On most nights of your cruise, a ‘smart casual’ look is more than adequate for the main dining room (think jeans and a nice shirt), however most cruise lines do still hold the occasional formal night (generally two during a seven-night cruise). This is your chance to sport your fanciest duds (suits and ties for men, cocktails dresses for ladies) and enjoy a special night out on the ship. If that sounds like a hassle to you, you’re more than welcome to skip the formal dining venues on those nights and opt for the buffet or a burger.

The timing and guidelines around formal nights do vary by cruise line (and even by cruise ship) so it’s best to check your itinerary before you start packing to know what to bring. Here are some handy links to the dress codes for some of the major cruise lines:

 

4. There’s nowhere to exercise on a cruise ship

Wellness and fitness programs in your first cruise

Source: Royal Caribbean International; Fitness Center at Quantum of the Seas

With all the eating happening onboard, it might not be a bad idea to burn a few calories in between meals. The tiny cruise ship gym is a thing of the past and today’s modern ships have made health and wellness a central part of the cruise experience. You’ll find all the standard fitness equipment onboard that you would at your gym back home, except these treadmills come with epic ocean views! Nearly every ship has a covered, outdoor track on one of the upper decks which you can use for your morning runs or leisurely seaside strolls.

As fitness trends evolve on land, you’ll find that they extend to the world of cruising as well with new and exciting workout options being introduced all the time. You’ll find Zumba classes on Celebrity Cruises and TRX on Carnival ships. Norwegian offers cardio-boxing through its Fight Klub classes and some Royal Caribbean ships even have full-size boxing rings. The spin phenomenon has hit the sea too with several cruise lines now offering classes through Flywheel, a workout named one of Oprah’s favorite things in 2019!

Just getting around today’s cruise ships can be a workout in itself so don’t forget to pack comfortable walking shoes. To give you a sense of scale, the world’s largest cruise ship, Symphony of the Seas is 18 decks high and spans nearly four football fields from bow to stern! If you don’t have time to hit the gym, opting to take the stairs rather than the elevator can be a great way to burn some calories en route to your next activity.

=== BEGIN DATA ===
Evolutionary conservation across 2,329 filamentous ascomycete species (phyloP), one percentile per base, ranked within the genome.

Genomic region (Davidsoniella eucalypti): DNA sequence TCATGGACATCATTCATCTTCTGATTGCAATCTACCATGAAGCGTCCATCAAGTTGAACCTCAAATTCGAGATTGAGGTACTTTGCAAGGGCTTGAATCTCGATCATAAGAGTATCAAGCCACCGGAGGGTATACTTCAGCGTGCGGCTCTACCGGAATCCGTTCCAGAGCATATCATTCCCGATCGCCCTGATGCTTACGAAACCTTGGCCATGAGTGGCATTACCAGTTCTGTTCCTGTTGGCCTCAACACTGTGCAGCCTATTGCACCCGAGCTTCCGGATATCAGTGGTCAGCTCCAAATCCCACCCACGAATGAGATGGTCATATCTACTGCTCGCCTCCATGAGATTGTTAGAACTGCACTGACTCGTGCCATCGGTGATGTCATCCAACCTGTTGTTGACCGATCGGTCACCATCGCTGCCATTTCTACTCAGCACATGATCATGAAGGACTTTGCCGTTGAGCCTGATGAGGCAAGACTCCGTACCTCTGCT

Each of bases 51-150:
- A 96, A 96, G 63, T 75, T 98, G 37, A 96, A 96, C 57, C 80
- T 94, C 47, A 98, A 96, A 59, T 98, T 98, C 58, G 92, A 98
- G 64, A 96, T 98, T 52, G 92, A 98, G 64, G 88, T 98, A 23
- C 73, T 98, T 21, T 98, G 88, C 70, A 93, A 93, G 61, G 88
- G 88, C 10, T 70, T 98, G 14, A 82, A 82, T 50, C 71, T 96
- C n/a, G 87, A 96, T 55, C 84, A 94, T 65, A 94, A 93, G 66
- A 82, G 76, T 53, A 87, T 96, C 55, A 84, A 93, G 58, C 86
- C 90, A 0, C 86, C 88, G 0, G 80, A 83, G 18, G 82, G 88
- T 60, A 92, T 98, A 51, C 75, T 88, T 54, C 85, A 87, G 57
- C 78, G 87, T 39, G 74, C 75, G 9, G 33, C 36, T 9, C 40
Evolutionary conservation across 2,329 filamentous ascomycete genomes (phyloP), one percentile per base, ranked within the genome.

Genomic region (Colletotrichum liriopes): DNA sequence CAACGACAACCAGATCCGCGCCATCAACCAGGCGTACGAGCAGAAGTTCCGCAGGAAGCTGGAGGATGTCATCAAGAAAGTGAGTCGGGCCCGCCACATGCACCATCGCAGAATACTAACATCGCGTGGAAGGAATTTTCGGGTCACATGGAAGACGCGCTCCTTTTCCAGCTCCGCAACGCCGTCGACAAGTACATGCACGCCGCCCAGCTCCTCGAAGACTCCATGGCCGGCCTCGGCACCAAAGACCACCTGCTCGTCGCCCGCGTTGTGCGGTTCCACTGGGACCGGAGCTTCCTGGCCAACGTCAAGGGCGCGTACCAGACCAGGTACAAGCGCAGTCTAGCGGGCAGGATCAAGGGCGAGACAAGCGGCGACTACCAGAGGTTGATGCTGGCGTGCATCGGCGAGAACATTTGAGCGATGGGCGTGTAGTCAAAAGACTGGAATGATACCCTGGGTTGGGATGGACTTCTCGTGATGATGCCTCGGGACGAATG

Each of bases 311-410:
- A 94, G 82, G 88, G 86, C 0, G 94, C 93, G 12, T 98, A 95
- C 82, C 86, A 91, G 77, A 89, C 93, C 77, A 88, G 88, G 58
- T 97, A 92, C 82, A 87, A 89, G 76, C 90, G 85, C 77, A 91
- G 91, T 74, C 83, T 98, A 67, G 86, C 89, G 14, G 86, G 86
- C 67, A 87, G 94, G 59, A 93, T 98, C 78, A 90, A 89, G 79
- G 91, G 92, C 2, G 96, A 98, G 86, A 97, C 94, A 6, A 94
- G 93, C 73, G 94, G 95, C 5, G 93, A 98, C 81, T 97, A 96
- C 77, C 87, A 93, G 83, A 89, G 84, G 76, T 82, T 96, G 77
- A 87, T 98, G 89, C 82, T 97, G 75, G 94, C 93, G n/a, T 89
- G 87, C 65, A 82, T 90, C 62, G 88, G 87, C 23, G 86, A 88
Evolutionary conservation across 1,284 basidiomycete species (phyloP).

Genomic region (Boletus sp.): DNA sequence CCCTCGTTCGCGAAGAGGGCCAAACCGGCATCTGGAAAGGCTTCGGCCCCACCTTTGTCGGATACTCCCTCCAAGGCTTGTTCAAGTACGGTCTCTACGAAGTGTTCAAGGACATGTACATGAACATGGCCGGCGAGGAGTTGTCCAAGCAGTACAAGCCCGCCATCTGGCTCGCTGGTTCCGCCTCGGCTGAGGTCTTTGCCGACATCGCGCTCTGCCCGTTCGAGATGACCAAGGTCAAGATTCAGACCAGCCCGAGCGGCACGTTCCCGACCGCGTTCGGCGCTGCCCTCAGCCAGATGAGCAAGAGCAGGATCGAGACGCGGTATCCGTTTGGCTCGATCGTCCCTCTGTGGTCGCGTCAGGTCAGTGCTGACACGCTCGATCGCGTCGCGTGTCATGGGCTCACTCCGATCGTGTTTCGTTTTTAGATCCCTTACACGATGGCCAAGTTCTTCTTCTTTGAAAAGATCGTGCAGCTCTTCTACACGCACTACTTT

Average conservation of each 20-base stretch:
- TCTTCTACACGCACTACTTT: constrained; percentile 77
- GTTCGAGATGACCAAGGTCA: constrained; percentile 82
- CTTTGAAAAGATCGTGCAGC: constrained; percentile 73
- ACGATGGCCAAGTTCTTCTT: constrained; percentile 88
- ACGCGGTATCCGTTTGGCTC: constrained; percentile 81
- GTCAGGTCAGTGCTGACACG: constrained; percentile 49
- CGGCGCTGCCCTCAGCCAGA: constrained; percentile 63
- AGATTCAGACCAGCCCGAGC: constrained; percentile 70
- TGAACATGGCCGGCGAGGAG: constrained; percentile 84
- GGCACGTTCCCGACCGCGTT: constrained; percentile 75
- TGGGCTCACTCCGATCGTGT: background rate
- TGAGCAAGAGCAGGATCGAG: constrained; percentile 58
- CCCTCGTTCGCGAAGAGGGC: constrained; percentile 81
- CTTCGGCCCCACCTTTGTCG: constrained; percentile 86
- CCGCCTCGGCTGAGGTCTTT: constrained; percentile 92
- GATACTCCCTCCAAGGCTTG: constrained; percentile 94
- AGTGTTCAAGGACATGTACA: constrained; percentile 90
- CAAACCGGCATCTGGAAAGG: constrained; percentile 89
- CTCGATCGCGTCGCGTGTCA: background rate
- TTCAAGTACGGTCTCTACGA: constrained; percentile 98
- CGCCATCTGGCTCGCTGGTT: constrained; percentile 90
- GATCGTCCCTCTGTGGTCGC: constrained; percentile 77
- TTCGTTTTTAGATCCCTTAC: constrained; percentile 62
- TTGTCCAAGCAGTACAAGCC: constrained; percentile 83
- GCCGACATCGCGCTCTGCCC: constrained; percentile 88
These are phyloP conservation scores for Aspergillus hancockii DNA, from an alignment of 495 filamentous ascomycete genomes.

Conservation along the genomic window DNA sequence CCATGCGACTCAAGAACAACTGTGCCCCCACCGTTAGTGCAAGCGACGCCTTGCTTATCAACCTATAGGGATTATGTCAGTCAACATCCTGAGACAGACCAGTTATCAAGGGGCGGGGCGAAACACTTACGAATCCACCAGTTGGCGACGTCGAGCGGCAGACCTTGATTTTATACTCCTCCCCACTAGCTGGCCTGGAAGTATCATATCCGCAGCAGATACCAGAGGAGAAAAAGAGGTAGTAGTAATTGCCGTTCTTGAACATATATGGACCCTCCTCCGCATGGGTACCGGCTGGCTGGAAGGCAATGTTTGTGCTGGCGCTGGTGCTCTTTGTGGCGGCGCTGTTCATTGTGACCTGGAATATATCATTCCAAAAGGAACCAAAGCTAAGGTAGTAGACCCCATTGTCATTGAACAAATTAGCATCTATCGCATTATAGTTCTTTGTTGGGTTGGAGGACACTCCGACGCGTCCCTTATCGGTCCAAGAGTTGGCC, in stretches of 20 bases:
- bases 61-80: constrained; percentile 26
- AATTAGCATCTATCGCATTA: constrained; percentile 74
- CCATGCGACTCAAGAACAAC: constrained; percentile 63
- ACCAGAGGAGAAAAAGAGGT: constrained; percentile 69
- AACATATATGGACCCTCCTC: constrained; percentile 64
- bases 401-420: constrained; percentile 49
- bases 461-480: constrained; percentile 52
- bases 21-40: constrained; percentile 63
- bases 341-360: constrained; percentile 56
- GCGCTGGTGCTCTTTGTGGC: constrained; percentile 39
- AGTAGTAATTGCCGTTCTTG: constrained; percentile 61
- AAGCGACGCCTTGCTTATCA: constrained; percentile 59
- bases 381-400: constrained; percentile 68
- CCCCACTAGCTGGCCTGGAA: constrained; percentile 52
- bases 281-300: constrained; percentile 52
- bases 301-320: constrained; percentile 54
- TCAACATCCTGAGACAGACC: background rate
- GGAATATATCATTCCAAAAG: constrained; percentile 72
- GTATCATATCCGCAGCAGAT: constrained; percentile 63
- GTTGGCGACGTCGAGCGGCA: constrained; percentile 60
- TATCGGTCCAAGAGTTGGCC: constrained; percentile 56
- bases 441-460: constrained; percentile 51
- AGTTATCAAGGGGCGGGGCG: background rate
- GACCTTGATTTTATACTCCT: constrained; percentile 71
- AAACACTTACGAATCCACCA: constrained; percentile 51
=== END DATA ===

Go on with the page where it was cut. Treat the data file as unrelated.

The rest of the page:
5. Everything’s included with your cruise fare

Cruise guests make payments with MedallionClass

Source: Princess Cruises; Princess MedallionClass

Although there’s plenty that is included with your cruise fare, first-timers can often be caught off-guard by items that incur an upcharge on the ship. Those who swipe their room card at every bar, Starbucks and soda shop onboard without a second thought could find themselves with a hefty bill to pay at the end of their cruise. Unlike an all-inclusive land vacation, things like soda, bottled water, specialty coffees and alcoholic beverages are not included with the typical cruise fare.

Automatic gratuities can be another surprise for new cruisers who are used to tipping service staff at their leisure. Cruisers can expect to see a gratuity of $12 to $16 USD per guest, per day added to your final invoice, which is then pooled and distributed to the onboard staff (including those you never see). This can be a significant, unforeseen cost, especially on longer cruises.

The good news is that this end-of-cruise shock can all be avoided with a little pre-planning. Beverage packages are available to purchase in advance of your cruise and generally come in a variety of options depending on what and how much you plan to consume. Pre-paid gratuities, beverage packages and onboard credits are also often offered by cruise lines as booking incentives during certain times of year (especially January-March), which can lead to serious savings on the overall cost of your cruise. See my article on First Time Cruiser Tips for a more detailed list of what’s included with your cruise fare.

 

With so much variety onboard, modern cruising truly does offer something for every type of traveler. You can choose to dine on a set schedule each day, or feast at any number of onboard eateries at your leisure. You can choose to dress up in your finest linens or sport your beachwear all day long. You can choose to keep up your usual fitness routine from home, or take a break and relax. It’s all up to you. For more helpful tips on what to expect on your first cruise, see my other articles below in this series:

 

Book your first cruise